New Year, New Blog

Hi there! Thank you so much for taking the time to check out my new blog, Anxiously Active. This project has been sitting in the back of my mind for years now; periodically entertained but mainly ignored, I wanted to share my experiences of anxiety, depression and finding solace through fitness.

I took a tentative step forward earlier this year by starting my Instagram profile Anxiously Active with a lofty goal that if I ever hit 1,000 followers I would start an accompanying blog.  I honestly never thought that this would be possible so I did not strategise or plan, I simply started to write and began to see things change.  With the support and encouragement of my friends and the amazing online community i found myself a part of, I hit my goal and could no longer convince myself that I did not deserve the opportunity to try.

So here we are.  I felt it appropriate to write a little about my own history with anxiety and how I made it to sitting on my sofa watching Frozen Planet and writing to you now.

I had my first panic attack the day I finished my A Levels. I should have been excited for the adventures ahead: I had an internship in the House of Commons and a 5 month trip to China booked for my gap year. Instead, my entire world quickly began to unravel.  Initially I thought I was a just a typical stubborn Taurean and did not want to adapt to the coming changes. I began to have daily panic attacks: the world would spin; I couldn’t catch my breath and I couldn’t be near another soul, despite being desperate for comfort. I felt like I was living in a body that wasn’t mine.  

I had no idea what was happening to me and spent most days genuinely scared that I was dying.  As I felt the future I had spent the last two years planning slipping through my fingers, I decided it was time to seek help. Upon visiting the GP I was quickly put on anti-depressants, I was told that these were really my only chance if I wanted to attend University and have some semblance of a 'normal life.'. The first night I swallowed that pill, I cried. I felt like I had failed and was entirely hopeless that I would never find a way out of the fog. I stayed on these pills in varying doses for 11 years.

Despite the doctors telling me that they were supposed to help, I never lost that feeling that my body and I were two separate entities fighting every day.  For the next few years I simply muddled through life.  I got my degree, I dated, I worked but I never felt that I was living in any real sense that I had previously understood.  I convinced myself I was working within my limitations, but in reality, I had drawn a very small circle around my feet and did not dare to step outside of it for fear that even this limited life would collapse like everything before it.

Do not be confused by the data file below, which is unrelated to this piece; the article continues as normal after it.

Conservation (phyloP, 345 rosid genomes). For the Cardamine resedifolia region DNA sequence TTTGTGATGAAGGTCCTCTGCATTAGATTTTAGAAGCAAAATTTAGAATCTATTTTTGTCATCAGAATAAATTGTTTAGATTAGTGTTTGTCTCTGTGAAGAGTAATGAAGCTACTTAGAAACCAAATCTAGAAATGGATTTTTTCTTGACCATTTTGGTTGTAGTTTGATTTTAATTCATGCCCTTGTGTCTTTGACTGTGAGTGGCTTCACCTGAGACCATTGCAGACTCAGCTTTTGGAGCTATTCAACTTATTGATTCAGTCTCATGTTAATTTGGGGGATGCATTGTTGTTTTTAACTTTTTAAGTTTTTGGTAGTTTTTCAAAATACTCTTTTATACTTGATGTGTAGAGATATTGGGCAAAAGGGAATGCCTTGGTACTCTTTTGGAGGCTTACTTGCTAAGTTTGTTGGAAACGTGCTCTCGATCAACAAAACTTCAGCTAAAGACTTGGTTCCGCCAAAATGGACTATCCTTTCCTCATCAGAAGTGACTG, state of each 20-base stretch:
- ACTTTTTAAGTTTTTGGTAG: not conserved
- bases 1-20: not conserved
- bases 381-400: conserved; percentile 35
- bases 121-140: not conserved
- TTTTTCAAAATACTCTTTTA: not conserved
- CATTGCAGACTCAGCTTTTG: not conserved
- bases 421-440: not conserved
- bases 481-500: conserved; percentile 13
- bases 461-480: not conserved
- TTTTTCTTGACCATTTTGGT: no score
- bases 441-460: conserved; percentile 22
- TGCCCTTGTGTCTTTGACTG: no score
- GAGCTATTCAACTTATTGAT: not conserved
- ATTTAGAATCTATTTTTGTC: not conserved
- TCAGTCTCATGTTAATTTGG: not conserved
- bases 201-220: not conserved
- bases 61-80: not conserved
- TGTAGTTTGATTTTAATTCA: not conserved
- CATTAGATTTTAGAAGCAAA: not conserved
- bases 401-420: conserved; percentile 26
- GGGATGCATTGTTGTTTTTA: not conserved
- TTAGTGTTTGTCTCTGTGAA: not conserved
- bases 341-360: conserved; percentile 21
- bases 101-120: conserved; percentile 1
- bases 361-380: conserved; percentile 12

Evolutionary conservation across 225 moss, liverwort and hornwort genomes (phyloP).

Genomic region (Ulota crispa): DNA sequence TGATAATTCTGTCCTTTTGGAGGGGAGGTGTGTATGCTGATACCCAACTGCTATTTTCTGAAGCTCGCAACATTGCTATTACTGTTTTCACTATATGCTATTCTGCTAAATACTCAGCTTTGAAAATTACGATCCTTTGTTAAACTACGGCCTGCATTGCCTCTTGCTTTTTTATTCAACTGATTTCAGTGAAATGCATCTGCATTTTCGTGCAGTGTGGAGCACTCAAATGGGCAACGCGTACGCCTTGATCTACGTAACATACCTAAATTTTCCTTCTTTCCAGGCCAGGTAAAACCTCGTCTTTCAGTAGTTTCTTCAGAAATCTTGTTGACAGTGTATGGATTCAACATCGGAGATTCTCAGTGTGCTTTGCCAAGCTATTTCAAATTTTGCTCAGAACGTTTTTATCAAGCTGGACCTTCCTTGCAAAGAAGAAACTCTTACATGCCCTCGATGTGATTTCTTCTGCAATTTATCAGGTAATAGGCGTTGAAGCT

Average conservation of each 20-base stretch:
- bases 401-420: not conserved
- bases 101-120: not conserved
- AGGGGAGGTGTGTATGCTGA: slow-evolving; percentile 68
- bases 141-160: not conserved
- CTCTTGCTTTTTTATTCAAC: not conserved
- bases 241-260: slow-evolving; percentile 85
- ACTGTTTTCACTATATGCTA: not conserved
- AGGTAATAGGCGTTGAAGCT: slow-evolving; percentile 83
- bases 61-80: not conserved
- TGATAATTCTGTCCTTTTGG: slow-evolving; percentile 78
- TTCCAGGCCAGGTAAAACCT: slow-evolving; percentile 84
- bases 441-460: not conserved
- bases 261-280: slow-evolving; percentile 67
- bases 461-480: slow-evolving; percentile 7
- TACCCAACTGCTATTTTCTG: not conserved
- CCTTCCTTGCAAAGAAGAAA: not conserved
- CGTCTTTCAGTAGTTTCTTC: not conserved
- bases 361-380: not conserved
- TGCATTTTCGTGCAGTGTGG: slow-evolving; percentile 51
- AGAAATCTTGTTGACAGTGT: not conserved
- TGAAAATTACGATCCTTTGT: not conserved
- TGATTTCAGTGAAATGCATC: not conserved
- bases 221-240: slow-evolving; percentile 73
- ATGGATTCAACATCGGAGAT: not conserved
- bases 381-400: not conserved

I knew that I needed to find something else that would help me regain some control over my life.  I had read quite a bit about the proven effects exercise could have on your mental health, so one morning, I put on a faded pair of Adidas tracksuit bottoms I used to sleep in and typed HIIT into Youtube.  What followed was the most painful yet amazing 20 minutes I had experienced in years.  I felt connected to my body, felt alive.  

Exercise has given me strength. Not just the physical but the emotional tenacity to take even the smallest step forward on the days where I felt it was impossible. Anxiety leaves you with nothing but doubt; that you are incapable of getting better. Exercise has taught me this is not the case, it rewards me with victories every single day. If I can deadlift double my body weight then I can step onto a tube train or greet a stranger; if I can push my body to its limits and feel amazing afterwards then I know that sickness; those dizzy spells; they too will pass. 6 months ago I took my last anti-depressant.

Am I cured? No. I still suffer from anxiety, sometimes cripplingly so, but I know myself now, know what I am capable of and how much I have achieved. I feel proud of my body and listen to what it tells me. I know that there will be bad days, but there also can be good and that thought has got me through some very difficult moments. I see a future now. 

Thank you for taking the time to read, I am excited to get to know you all!